Tim Draper at SVCrowdFund
by Return On Change
I had not paid attention to the possibilities of equity crowd funding for books until I attended last week's "SVCrowdFund" conference in Palo Alto. There I met many of the people who had been instrumental in getting the JOBS Act introduced and passed. There was electricity in the air, and my head is still spinning.

What's needed to make equity crowd funding for books a reality is a platform that has both crowd funding and publishing functions. Mostly, investors in books need to be protected from the sort of accounting shenanigans that prevent advances from earning out and royalties from amounting to more than a few pennies per copy. They also need some insurance against authors who don't deliver their promised manuscripts. All parties need sound legal agreements, business plan templates and investment entities. But above all, none of it will work without copious transparency and openness.

I've been trying to think some of these things through. It's a pretty big project, needing a variety of expertise. If you'd like to join me and others in some discussion, please let me know, and I'll organize something. Or leave a comment.

Resources
Community/Crowd Funding for Books
Disaggregated Publishing
JOBS Act
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Monday, April 1, 2013

Introducing the Invalid ISBN System


We're pleased to help introduce a revolutionary new identifier system for ebooks, based on a new numeric identifier, the Invalid ISBN (or InvIS BN, for short). InvIS BN works together with the legacy ISBN system (ISBN Classic) to extend identity to ebooks without all the hassle and expense of the real thing.

InvIS BN takes advantage of two of the ISBN system's fatal flaws
  1. ISBN Classic wastes nine out of ten perfectly good numbers.
  2. ISBN Classic ignores the error-producing power of real users.
Humans have been shown to have a 1% error rate in transcribing digits. As a result, they have a 9.6% error in transcribing 10-digit ISBNs; the shift to 13 digit ISBN has increased this rate to 12.3%. As a result, many ISBNs in circulation are incorrect. While the so-called "check digit" helps to expose these errors, there is no way to correct an error once made.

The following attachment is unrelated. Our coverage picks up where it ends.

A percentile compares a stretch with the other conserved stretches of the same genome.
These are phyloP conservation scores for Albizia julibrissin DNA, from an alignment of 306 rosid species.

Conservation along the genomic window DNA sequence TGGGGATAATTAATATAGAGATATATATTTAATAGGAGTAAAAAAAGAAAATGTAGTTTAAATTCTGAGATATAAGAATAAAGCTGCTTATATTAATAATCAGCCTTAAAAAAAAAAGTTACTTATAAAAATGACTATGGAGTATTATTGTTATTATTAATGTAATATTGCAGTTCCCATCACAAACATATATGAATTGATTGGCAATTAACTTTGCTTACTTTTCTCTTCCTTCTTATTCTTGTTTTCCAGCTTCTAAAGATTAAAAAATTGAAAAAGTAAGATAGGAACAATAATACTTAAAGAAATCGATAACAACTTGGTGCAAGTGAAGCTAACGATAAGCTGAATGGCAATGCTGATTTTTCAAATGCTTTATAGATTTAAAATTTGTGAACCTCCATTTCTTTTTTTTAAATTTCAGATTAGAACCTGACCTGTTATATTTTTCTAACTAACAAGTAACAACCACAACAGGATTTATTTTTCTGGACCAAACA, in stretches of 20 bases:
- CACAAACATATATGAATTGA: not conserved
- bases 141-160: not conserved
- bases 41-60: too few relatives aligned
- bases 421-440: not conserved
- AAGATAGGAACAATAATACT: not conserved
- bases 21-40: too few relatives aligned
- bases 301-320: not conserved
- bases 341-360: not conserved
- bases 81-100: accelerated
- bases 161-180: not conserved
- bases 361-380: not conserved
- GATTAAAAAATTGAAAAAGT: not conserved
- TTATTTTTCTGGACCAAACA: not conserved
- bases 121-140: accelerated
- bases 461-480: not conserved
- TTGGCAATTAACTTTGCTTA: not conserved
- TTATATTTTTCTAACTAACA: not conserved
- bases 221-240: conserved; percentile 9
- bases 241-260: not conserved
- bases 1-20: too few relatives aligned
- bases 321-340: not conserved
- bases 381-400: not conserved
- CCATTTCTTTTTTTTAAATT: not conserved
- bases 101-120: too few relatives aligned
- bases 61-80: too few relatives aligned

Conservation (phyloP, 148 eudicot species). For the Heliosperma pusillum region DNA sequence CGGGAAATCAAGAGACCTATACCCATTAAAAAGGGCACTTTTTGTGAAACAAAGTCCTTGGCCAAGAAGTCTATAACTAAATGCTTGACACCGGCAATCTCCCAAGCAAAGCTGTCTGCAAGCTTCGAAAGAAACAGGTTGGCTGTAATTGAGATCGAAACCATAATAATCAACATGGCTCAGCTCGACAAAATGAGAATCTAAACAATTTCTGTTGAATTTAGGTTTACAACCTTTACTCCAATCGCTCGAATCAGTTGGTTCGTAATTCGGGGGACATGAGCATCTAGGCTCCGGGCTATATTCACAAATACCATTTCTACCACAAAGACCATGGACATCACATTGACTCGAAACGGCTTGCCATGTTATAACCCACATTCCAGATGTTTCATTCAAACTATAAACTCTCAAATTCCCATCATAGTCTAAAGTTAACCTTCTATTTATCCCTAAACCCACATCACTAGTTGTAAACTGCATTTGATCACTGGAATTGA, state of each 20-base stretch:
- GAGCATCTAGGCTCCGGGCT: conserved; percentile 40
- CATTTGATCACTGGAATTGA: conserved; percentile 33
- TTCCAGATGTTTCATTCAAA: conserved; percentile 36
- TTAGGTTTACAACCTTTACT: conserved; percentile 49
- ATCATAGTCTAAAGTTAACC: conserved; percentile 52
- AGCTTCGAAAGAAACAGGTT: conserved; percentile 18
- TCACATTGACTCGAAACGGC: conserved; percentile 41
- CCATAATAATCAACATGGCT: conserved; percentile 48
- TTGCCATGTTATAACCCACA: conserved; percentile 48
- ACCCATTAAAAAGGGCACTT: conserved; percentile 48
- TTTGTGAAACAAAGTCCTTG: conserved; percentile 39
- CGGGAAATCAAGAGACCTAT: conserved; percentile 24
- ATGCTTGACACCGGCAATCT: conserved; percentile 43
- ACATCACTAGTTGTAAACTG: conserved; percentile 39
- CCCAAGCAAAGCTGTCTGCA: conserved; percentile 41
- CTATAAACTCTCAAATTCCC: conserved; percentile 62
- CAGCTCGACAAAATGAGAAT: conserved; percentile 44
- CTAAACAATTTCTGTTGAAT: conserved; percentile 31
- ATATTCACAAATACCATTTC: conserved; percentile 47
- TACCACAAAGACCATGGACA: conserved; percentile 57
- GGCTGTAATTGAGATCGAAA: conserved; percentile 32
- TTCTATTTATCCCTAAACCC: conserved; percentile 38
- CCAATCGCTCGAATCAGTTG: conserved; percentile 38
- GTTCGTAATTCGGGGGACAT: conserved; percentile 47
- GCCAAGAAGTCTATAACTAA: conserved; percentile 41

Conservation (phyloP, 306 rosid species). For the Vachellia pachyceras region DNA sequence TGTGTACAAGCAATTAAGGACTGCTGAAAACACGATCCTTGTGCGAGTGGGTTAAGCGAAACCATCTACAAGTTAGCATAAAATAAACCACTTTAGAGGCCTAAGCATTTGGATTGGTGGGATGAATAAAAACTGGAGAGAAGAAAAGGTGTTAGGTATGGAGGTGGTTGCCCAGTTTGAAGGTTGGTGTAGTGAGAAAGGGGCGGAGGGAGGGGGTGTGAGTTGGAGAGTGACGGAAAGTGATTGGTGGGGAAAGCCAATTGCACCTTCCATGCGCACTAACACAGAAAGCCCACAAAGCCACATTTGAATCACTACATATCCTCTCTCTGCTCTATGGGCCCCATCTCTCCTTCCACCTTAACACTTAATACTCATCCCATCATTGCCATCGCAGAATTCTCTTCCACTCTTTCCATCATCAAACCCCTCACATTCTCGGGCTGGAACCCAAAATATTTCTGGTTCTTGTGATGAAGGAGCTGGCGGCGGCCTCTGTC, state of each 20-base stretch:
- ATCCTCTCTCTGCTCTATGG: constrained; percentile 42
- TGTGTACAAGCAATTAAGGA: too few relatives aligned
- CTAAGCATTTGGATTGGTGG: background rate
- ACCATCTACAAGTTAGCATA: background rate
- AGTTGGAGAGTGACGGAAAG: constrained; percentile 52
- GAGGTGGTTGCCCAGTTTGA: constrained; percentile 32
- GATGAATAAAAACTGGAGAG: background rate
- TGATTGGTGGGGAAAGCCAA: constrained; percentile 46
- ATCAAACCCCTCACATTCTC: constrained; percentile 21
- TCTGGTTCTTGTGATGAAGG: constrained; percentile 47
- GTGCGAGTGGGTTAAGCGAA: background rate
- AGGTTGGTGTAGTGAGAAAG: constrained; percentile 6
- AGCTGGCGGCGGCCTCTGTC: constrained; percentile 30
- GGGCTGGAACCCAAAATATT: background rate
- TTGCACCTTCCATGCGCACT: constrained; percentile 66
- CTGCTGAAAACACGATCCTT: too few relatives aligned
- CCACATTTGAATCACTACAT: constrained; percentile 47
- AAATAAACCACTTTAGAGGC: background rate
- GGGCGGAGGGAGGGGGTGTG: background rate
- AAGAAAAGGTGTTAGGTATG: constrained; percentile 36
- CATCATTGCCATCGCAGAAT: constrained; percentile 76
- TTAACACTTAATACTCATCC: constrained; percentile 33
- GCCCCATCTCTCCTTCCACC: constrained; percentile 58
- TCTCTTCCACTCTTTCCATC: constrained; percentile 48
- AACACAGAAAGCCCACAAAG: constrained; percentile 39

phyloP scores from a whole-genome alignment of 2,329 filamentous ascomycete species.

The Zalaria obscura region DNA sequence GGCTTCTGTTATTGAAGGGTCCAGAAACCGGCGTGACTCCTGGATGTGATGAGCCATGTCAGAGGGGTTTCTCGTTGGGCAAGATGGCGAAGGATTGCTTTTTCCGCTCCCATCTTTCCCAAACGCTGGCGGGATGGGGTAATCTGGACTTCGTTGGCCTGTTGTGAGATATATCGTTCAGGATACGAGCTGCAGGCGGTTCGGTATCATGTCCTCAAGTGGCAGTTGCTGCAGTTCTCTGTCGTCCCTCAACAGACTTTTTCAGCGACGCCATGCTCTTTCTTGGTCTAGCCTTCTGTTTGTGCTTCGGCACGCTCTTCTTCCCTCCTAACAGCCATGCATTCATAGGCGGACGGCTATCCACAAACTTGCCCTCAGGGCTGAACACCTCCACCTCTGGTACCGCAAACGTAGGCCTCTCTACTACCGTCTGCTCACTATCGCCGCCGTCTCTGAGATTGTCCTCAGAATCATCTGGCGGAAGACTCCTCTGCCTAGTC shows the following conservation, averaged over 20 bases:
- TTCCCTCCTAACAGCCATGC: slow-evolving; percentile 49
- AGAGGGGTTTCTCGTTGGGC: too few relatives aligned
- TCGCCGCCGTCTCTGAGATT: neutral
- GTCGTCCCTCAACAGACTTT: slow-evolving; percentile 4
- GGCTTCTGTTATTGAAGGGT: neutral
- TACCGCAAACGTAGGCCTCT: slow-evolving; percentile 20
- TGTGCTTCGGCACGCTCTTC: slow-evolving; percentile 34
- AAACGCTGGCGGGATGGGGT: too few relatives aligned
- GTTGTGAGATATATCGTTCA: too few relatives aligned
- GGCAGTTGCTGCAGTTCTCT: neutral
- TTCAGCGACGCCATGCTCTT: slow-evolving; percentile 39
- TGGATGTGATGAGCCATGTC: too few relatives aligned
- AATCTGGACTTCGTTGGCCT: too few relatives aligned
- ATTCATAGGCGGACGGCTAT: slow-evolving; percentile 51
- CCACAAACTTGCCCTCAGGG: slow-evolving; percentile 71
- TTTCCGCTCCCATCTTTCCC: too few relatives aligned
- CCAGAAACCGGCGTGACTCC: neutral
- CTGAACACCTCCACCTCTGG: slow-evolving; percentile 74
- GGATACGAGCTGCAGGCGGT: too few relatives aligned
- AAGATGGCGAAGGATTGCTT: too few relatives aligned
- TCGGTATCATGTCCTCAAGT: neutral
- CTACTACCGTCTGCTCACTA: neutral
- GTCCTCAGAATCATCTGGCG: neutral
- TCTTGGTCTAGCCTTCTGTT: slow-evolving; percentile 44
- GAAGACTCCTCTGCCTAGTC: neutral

The InvIS BN system, by contrast, collects these human errors in a registry, allowing them to be fixed. But most potential ISBNs are still unused, despite a growing need to identify the proliferating digital versions of books. For example, the recent acquisition of Goodreads by Amazon has caused the death of millions of ISBNs, all of which will have to be replaced somehow.

Toxic leftovers from ISBN mining.
Similarly, the Economist has noted that ebooks will cause the demise of ISBN, resulting in renewed demand for viable identifiers. Invis BN will help meet this demand.

InvIS BNs are salvaged from the 77.7% of numbers which are unused by valid or mistaken Classic ISBNs. They will be available, for free, from the invisbn.org website, now under construction.

The InvIS BN system is expected to have huge environmental benefits. The current ISBN system leaves huge piles of toxic numerical "tailings" in the regions where ISBNs are mined. These tailings are now being recycled into useful identifiers.

Arual Noswad, Mayor of Invalid, Texas, the town at the center of the American ISBN mining region and namesake of the new system, welcomes the new developments. "If you don't use this, I will break you" she threatened an innocent reporter.

Invalid, Texas was incorporated in 1948 due to a data entry error. By a quirk of our modern technology it cannot be found using modern GPS systems, which has resulted in a boom for data-security related business.